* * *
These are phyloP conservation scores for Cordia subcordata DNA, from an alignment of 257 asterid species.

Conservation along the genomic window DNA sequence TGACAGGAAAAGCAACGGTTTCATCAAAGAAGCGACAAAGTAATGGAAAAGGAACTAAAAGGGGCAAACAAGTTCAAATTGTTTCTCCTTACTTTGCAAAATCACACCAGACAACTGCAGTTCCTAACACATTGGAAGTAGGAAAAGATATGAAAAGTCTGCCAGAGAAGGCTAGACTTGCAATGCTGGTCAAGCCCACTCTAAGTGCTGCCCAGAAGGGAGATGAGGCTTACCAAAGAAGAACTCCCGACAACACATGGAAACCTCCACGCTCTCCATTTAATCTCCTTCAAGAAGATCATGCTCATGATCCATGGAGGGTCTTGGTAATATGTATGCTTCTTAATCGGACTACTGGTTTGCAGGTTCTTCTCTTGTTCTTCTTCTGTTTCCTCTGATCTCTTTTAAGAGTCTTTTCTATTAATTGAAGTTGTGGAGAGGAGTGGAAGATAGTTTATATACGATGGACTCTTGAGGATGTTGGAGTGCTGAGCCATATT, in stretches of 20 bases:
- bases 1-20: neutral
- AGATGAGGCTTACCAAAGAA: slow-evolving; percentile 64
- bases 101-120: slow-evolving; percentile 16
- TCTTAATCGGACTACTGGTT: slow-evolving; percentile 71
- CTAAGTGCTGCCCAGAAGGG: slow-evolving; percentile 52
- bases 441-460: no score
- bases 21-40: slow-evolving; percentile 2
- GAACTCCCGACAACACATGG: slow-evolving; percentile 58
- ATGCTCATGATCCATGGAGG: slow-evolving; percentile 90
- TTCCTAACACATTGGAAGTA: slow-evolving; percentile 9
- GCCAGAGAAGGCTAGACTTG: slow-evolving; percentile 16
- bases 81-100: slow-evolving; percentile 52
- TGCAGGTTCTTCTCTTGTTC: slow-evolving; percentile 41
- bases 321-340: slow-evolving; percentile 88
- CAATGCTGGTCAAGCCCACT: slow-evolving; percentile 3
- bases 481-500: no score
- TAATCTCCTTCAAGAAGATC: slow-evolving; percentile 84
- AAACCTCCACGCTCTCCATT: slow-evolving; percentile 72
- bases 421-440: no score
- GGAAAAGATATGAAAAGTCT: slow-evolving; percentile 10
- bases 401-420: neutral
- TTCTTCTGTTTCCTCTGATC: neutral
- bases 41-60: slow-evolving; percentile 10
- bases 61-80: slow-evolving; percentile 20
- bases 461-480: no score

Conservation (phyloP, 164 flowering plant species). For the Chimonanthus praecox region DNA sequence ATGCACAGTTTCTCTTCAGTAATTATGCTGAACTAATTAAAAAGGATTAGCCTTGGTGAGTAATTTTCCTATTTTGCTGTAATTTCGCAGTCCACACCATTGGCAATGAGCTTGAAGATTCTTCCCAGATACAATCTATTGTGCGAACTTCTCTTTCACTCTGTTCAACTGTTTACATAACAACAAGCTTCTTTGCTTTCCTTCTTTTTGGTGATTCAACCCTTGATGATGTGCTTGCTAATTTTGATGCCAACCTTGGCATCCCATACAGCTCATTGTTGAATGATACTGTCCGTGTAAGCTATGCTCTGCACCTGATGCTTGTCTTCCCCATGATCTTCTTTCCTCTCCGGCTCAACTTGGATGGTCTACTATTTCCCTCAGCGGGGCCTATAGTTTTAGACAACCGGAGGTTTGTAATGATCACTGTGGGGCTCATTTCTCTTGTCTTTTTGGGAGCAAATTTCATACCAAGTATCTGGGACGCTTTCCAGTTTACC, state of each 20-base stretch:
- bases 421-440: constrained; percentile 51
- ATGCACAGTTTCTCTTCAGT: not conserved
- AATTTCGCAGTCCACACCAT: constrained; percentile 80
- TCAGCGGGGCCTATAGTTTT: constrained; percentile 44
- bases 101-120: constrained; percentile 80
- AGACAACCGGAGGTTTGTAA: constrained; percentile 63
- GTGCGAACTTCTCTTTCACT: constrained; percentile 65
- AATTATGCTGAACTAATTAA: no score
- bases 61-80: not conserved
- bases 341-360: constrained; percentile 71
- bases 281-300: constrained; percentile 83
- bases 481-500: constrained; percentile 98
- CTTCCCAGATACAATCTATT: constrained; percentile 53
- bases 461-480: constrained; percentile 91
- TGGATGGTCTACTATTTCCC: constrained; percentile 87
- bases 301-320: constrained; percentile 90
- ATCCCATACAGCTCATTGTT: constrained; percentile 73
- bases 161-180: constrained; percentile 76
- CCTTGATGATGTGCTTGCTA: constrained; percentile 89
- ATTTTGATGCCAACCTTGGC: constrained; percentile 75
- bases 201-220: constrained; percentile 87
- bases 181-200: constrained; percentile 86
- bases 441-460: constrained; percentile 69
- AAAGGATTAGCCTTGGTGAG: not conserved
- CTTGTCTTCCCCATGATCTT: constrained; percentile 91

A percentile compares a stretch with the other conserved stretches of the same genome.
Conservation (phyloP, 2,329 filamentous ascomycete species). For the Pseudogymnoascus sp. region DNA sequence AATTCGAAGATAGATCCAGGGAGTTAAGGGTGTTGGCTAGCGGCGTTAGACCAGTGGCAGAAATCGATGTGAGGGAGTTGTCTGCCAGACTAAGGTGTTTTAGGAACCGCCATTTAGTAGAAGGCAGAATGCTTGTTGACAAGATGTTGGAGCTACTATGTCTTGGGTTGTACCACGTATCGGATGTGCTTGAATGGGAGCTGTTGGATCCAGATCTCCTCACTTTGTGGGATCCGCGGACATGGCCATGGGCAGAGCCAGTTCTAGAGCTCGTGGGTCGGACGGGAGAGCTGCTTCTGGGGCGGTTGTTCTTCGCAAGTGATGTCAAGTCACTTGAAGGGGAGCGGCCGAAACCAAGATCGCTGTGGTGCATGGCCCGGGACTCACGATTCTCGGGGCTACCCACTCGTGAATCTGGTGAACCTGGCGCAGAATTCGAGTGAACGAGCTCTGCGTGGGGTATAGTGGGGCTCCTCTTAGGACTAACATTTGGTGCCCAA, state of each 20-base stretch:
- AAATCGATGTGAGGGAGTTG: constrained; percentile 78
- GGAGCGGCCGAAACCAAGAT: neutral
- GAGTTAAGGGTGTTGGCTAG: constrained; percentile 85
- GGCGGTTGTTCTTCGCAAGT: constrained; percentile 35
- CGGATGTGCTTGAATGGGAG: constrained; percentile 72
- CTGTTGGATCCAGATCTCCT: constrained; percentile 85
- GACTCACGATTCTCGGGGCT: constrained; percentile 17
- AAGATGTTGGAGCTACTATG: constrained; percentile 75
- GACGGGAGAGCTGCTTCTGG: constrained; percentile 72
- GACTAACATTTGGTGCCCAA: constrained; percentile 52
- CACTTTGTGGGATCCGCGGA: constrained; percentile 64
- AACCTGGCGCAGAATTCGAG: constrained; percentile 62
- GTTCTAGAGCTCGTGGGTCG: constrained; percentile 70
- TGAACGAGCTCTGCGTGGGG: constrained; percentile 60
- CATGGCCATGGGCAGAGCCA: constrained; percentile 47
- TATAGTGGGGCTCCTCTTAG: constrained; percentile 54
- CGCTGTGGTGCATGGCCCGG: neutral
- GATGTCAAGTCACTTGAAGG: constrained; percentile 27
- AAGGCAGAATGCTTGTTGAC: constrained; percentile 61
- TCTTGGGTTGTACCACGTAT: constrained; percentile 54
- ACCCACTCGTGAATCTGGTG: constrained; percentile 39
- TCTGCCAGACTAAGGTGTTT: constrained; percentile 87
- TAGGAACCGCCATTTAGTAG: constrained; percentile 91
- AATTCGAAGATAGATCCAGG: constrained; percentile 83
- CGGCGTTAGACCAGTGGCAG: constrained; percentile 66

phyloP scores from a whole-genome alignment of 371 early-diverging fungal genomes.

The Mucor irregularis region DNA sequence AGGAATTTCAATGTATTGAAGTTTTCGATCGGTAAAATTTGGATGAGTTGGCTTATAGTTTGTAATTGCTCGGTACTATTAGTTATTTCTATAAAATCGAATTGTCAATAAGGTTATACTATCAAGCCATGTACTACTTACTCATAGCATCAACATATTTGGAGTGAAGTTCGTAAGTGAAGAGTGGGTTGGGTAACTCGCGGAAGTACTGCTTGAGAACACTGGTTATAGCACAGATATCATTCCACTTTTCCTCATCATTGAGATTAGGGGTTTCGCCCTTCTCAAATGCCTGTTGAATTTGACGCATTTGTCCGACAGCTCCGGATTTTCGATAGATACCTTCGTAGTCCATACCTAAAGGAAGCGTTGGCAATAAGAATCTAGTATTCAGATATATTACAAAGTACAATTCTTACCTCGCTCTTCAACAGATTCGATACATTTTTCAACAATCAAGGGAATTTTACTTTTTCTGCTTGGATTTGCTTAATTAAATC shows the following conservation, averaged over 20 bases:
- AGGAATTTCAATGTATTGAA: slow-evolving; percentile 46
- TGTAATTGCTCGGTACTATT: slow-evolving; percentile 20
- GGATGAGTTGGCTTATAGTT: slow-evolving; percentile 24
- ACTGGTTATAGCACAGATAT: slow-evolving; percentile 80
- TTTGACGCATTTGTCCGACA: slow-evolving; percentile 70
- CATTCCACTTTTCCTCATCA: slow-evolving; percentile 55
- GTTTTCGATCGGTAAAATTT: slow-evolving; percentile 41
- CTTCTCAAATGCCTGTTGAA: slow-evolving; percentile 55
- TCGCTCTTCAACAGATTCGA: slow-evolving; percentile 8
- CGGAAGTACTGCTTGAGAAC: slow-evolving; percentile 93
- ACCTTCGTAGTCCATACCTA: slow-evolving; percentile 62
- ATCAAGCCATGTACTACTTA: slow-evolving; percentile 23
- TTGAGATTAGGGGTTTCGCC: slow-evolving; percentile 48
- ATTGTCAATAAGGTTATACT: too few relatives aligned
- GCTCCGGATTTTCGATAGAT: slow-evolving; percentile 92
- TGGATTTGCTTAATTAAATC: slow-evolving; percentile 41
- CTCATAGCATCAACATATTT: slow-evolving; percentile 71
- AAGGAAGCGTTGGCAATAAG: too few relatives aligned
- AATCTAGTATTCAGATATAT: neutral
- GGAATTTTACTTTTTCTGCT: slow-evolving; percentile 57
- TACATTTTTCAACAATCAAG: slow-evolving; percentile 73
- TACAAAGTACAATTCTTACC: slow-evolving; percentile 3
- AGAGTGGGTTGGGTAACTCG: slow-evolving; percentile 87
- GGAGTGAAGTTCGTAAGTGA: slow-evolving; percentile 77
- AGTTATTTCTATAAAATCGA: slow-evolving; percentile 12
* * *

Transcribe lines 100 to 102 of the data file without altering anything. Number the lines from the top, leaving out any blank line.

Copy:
- AAGGAAGCGTTGGCAATAAG: too few relatives aligned
- AATCTAGTATTCAGATATAT: neutral
- GGAATTTTACTTTTTCTGCT: slow-evolving; percentile 57